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Chalmer's. ideas on trading with the enemy brought him into sharp conflict with General Johnston. The correspondence between the two was long and at times acrimonious, and in the battle of semantics Chalmers makes a much better picture for posterity than does Johnston. "Old Joe", the idol of the common soldier, was a good field officer, but was nothing if not a martinet in administrative matters. There is good reason for believing that his failure to recommend Chalmers, for promotion to Major General in the summer of 1863 was due to the brigadier's refusal to knuckle under on the question of trading with the enemy.

Before Chalmers wrote the letter quoted above he issued on November 10, General Orders No. 71, to which he had given considerable thought and which shows the efforts he made to assist in the trade and at the same time serve the best interests of the Confederacy. In part the order reads "Whereas . . . II . . it is well known that the loyal citizens residing north of the Tallahatchie River have and can obtain considerable quantities of salt, provisions, blankets, clothing, and other articles of prime necessity to the army and the country that cannot be obtained south of the river in quantities equal to the demand. Therefore it is ordered that whenever any loyal citizen of the Confederate States shall bring any of the above enumerated articles or any others of prime necessity to the army or the country within our lines and south of the Tallahatchie River he may receive cotton or any other article of produce in exchange therefor and may convey the same to his home without molestation, Provided, however that he does not reside within the enemies lines. But this order does not authorize the transportation of any cotton that has been purchased with money or obtained by any other means than exchange for said articles of necessity as are above mentioned. III. Whenever any officer commanding a brigade is satisfied that a loyal citizen of the Confederate States has actually delivered articles of necessity as above described within our lines and south of the Tallahatchie River and has exchanged the same for cotton at prices not exceeding those fixed upon such articles by the Board of Commissioners for the state of Miss. under the impressment law he will grant a pass alloying the citizen to transport the cotton so obtained to his home Provided that he does not reside within the enemy's lines. The pass will specify the number and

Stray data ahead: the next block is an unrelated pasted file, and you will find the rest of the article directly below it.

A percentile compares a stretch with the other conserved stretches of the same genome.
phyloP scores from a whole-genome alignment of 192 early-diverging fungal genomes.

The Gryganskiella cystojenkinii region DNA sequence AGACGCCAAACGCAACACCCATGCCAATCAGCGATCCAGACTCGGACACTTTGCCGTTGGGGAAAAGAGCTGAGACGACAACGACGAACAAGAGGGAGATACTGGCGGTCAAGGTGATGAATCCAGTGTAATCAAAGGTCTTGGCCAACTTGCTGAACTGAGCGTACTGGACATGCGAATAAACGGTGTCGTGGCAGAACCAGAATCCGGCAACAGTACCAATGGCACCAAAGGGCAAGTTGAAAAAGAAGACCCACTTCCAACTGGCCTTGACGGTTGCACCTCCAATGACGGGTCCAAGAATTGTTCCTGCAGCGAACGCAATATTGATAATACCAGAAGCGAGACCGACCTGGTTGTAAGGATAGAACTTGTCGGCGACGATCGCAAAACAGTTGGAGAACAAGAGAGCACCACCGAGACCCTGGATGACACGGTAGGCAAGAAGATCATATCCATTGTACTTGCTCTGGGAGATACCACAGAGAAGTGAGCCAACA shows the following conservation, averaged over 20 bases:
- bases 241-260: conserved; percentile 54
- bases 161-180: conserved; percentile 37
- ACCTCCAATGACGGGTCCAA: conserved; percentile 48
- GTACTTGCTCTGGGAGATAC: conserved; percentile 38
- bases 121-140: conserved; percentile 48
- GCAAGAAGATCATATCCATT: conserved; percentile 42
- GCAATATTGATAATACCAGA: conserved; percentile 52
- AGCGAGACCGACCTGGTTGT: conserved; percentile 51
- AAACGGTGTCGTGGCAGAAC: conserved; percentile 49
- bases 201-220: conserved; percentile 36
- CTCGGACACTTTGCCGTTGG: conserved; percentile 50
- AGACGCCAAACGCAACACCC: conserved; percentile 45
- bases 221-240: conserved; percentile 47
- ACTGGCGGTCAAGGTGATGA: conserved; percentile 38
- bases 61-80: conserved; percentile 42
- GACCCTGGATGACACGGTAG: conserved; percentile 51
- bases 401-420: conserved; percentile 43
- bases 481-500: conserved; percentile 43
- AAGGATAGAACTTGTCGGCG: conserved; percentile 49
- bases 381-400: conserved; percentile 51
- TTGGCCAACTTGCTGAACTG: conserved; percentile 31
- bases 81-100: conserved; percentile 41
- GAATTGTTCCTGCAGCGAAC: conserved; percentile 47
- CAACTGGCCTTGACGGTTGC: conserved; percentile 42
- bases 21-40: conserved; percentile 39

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marks on the bales allowed to be transported. No permits to take cotton to points within the enemy's lines or for cotton obtained otherwise than by exchange as allowed by this order will be granted under any circumstances.

"IV. Any cotton found on its way to the Federal lines shall be burned and the wagons confiscated. And any person who may be detected in attempting to purchase cotton for U. S. Treasury notes (commonly called "Greenbacks") shall be arrested and the notes confiscated to the use of the Confederate government.